Some of these trends are now moving in the other direction, with a big assist from geopolitics and developments at Intel.  While specific policy support details are still a bit hazy, US and EU policymakers appear to have an increasing appetite to incentivize leading-edge manufacturing to remain onshore as much as possible. We know that when the US government decides something is truly strategic and vital to America’s defense, it is willing to unleash a budget of gigantic proportions to support it.  We might be in the early stages of moving towards this from a semis and semicap point of view.  The US government’s increasing distrust of mainland China's government is a big factor that is contributing to this.  There's also some renewed general desire for there to be more 'buffer' and redundancy in the value chain - this likely means lower utilization and thus more semicap tools required.  And at Intel, CEO Pat Gelsinger is increasingly likely to have genuinely gone all-in on his bid to restore manufacturing process leadership and 'catch up' to TSMC.  Whether or not Intel will ultimately be successful in its strategy is unclear, but for the foreseeable future, it is very clear that Intel will spend a lot more on capex.  I believe failure to spend is unacceptable to Gelsinger personally and to the US politically (and the more things like AI’s applications and impact on the everyday lives of ordinary people begin to crop up in the news, the more likely that the political pressure will only increase; I think this is secular).  Prior to Intel's most recent quarterly report, consensus was for Intel to spend around $20 bil in capex pa in the next few years.  The real number will be $30 bil, in my view.  Intel's newly confirmed $25-28 bil capex plan for 2022 will step up in future years, and has been released on a net-of-subsidy basis (meaning that either the gross receipts to semicap makers will be higher, or WFE as % of that capex spend will be higher, or a mix of the two).  An unrestrained Intel that’s willing to spend a lot and show minimal FCF for the next few years  (instead of prioritizing the dividend and stock buybacks, like they have for the past few years) is a positive for semicap companies.  And this is not to even say that before this, TSMC's large (and increasing) market share resulted in a capex monopsony that was so bad that semicap players didn't earn any money because TSMC beat them down on pricing so much that semicaps earned poor spreads vs their cost of capital.   Here, I am referring to semicap's concentrated customer base; I think this aspect of the business scares many potential investors away, and contributes to semicap companies trading cheaply.  This is even though semicap players have proven - beyond all reasonable doubt – that they are a strategic, symbiotic partner to their customers, both in logic and in memory.  Semicap companies have extensive information on customers' roadmaps and the qualification process to win an application at each node is lengthy.   Another reason why the "concentrated customer base = dealkiller" argument is silly: semicap's installed base of equipment (# chambers) is always growing and is attracting a decade+ stream of revenue from servicing, upgrades and parts - the customer is quite dependent on the semicap provider.  Lam Research said they expect Lam's service revenue to grow every single year.   As long as the overarching markets – technology more broadly, and semis GDP more specifically - continue to grow, it is hard to see the consolidated customer base hurting semicap too much.  Now that Intel is gearing up to compete more aggressively, semicaps should get an extra boost (even though they prospered without that boost in recent years), as Intel tends to spend more equipment dollars per unit of monthly wafer capacity than TSMC.  I believe Intel's capex hike should have been predictable for Pat-watchers, but for the most part they did not predict it, and I think people are still adjusting their expectations.  Heading into the capex hike, many semicap-observers and sell-side analysts believed 2022 may be a down-year for WFE, and if 2022 won't be a down year, then they thought that 2023 surely will be.  This fear was noticeable, despite growing indications that TSMC's "$100 billion over 2021-2023" plan increasingly is looking conservative.  I think 2022 and/or 2023 being down years should no longer be the base case.  If 2020 WFE was $61 bil and 2021e WFE is c.$85 bil, I currently expect at least low-% DD WFE growth in 2022.  I also expect 2023 to be at least flat vs 2022.  I think there is a real prospect of WFE reaching $100 bil in 2023.   I also don't believe that 2021 is way above mid-cycle WFE but more likely to be below mid-cycle.   If I am right, the short-term (ie next c.2 years) setup for semicap is quite good.  The starting point is favorable.  The big 3 American semicap companies are on 19x-24x trailing earnings and will grow EBITDA by a 10%+ CAGR in the next 3 years and beyond, while using relatively little capital to do this (ROEs % in excess of 50% on average).  Each year, these 3 companies are spending 100% of their FCF on buybacks and dividends.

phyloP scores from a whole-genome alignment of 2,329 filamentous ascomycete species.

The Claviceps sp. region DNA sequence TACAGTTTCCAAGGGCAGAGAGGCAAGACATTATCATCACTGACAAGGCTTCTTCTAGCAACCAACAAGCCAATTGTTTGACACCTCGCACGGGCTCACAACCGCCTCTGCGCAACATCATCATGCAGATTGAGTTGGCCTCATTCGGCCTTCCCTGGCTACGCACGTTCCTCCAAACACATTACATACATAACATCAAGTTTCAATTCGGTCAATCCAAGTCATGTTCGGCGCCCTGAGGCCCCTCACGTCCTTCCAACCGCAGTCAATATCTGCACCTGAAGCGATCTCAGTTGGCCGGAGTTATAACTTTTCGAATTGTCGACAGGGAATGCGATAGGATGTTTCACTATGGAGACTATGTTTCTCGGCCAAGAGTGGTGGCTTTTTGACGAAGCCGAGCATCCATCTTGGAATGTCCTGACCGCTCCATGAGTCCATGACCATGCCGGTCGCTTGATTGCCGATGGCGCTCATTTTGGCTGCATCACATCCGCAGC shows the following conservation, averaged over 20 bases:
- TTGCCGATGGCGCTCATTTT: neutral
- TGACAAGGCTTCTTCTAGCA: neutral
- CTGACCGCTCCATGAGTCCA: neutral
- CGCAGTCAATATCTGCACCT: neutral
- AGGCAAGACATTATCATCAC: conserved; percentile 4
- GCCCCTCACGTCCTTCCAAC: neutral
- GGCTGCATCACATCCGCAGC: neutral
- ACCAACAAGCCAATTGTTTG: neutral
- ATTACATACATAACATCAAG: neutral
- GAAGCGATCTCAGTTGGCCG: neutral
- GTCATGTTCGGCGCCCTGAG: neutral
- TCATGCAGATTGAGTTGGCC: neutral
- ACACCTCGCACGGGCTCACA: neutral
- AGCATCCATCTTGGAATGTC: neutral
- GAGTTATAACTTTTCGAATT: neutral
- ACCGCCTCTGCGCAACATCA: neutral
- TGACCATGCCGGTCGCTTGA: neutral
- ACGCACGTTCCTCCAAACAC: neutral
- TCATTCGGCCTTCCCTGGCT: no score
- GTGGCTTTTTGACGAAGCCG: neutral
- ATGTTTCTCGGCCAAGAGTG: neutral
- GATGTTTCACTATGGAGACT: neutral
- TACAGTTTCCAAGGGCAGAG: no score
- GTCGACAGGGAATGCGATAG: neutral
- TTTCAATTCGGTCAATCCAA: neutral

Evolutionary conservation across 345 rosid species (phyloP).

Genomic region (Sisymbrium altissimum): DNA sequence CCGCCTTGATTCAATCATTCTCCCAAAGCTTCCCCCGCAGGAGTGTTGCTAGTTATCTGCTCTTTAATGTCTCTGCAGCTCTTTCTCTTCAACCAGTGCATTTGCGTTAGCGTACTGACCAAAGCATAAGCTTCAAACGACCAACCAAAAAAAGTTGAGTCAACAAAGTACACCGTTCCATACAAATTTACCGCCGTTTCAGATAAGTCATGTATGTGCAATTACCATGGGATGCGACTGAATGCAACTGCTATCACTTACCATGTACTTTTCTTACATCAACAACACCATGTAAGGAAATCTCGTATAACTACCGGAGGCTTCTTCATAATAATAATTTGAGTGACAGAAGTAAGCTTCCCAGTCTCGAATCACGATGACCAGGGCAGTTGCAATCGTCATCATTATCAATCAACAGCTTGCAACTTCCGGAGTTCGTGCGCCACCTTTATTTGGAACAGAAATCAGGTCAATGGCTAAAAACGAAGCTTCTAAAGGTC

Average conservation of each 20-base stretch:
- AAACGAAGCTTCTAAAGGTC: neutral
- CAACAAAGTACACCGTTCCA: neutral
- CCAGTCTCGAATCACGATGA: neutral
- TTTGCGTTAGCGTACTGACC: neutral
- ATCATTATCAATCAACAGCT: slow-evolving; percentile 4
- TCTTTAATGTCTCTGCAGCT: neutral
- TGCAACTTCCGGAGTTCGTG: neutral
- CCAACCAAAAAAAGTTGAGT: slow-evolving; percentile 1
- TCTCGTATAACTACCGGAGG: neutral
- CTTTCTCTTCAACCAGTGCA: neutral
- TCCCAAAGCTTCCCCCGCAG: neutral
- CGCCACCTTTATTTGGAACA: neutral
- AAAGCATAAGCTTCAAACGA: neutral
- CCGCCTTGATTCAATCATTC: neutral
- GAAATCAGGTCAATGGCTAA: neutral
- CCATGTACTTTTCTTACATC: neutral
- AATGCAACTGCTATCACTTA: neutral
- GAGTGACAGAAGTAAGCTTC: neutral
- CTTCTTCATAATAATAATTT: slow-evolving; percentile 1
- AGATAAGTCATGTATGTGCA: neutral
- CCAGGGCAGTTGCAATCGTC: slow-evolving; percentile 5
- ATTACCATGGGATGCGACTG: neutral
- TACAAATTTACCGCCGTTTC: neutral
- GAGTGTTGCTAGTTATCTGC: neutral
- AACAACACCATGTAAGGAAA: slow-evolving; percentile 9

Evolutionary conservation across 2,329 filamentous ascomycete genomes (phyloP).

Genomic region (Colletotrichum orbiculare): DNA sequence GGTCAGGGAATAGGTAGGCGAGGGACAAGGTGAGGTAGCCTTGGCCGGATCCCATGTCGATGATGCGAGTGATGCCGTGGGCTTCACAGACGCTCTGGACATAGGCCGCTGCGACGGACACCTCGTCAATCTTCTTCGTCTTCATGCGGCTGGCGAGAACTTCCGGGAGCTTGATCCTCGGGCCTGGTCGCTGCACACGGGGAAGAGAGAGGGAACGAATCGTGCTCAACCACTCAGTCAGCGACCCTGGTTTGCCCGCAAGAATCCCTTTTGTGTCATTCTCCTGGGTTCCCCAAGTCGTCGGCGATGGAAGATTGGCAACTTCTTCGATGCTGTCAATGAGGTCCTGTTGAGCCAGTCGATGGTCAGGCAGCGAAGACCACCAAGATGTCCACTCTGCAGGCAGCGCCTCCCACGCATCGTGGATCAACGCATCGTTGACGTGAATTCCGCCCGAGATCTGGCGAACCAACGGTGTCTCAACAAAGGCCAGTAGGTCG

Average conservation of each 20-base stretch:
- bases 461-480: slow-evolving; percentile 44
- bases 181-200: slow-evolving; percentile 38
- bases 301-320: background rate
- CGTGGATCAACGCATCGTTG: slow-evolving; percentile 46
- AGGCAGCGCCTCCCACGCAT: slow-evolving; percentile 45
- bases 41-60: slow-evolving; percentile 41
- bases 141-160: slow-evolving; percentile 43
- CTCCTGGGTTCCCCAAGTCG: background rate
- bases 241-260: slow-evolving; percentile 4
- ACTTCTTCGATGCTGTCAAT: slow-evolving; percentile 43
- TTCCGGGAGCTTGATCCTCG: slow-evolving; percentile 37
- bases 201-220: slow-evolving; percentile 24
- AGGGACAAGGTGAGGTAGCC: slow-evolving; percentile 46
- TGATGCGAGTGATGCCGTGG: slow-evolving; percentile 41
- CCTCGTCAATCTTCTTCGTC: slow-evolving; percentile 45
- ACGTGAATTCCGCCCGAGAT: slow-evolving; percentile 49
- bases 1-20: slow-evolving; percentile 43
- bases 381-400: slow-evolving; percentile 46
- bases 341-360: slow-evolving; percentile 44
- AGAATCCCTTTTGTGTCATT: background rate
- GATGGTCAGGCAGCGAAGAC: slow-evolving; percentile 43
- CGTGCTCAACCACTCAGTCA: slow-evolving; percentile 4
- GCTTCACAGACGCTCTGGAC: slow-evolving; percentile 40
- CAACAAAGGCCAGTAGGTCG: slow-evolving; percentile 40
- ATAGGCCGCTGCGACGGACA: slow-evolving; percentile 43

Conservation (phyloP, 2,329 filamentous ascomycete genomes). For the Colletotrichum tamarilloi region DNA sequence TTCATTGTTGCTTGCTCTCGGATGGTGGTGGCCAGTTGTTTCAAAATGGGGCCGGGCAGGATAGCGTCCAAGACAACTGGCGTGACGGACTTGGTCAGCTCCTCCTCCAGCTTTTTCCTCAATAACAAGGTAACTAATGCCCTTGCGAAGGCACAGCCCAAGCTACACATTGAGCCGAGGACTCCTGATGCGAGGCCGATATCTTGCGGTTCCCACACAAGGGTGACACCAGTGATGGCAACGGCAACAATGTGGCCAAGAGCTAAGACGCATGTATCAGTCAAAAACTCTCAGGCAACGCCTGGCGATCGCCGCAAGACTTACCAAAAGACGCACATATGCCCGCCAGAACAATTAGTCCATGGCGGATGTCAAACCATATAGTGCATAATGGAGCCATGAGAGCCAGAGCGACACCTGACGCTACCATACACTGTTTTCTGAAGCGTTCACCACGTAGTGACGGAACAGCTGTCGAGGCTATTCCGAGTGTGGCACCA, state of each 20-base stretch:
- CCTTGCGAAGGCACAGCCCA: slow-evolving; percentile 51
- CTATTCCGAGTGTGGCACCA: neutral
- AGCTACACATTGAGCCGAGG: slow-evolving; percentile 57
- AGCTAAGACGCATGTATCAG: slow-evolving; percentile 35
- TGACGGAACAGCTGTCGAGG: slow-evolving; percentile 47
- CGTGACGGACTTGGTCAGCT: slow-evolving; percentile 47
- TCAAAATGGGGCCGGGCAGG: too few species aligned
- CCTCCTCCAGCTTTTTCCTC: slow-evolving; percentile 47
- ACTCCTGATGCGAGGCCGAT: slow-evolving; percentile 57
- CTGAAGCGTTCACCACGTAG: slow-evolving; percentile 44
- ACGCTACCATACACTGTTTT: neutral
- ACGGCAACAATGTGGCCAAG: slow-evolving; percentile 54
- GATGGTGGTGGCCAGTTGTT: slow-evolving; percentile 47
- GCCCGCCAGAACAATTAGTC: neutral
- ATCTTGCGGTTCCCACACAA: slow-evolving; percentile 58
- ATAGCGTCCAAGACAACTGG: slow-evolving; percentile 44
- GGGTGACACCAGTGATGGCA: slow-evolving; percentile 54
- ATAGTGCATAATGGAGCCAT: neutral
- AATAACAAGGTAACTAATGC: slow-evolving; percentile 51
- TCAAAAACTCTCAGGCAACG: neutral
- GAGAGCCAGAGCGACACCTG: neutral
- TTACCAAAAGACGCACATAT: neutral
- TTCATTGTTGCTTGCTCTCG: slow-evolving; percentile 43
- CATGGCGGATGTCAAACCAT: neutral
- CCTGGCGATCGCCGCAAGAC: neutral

Putting all this together, we have relatively clean balance sheets, a 5%-6% starting FCF yield (all returned via buybacks and dividends), and a base case of 10%+ EBITDA growth annually.  This is enough for a 15% unlevered IRR, assuming no multiple expansion.  If there’s multiple expansion and greater use of leverage, the equity returns will be better.  I expect very similar LT returns from all of the 3 major American semicap companies (Applied Materials, Lam and KLA) and I think holding them as a basket (potentially also adding the large European litho monopoly and Tokyo Electron) is a good way to go for most investors because it removes much of the individual business risk.  Market share %s fluctuate and there are periods where one or two players significantly outgrow the other players.  If I was forced to recommend only one of these companies to someone, I’d probably go with Applied Materials (AMAT) simply because AMAT is the most diversified and likely to deliver the investor the “smoothest” return and the investor would thus be most likely to hold on to the investment for the long run.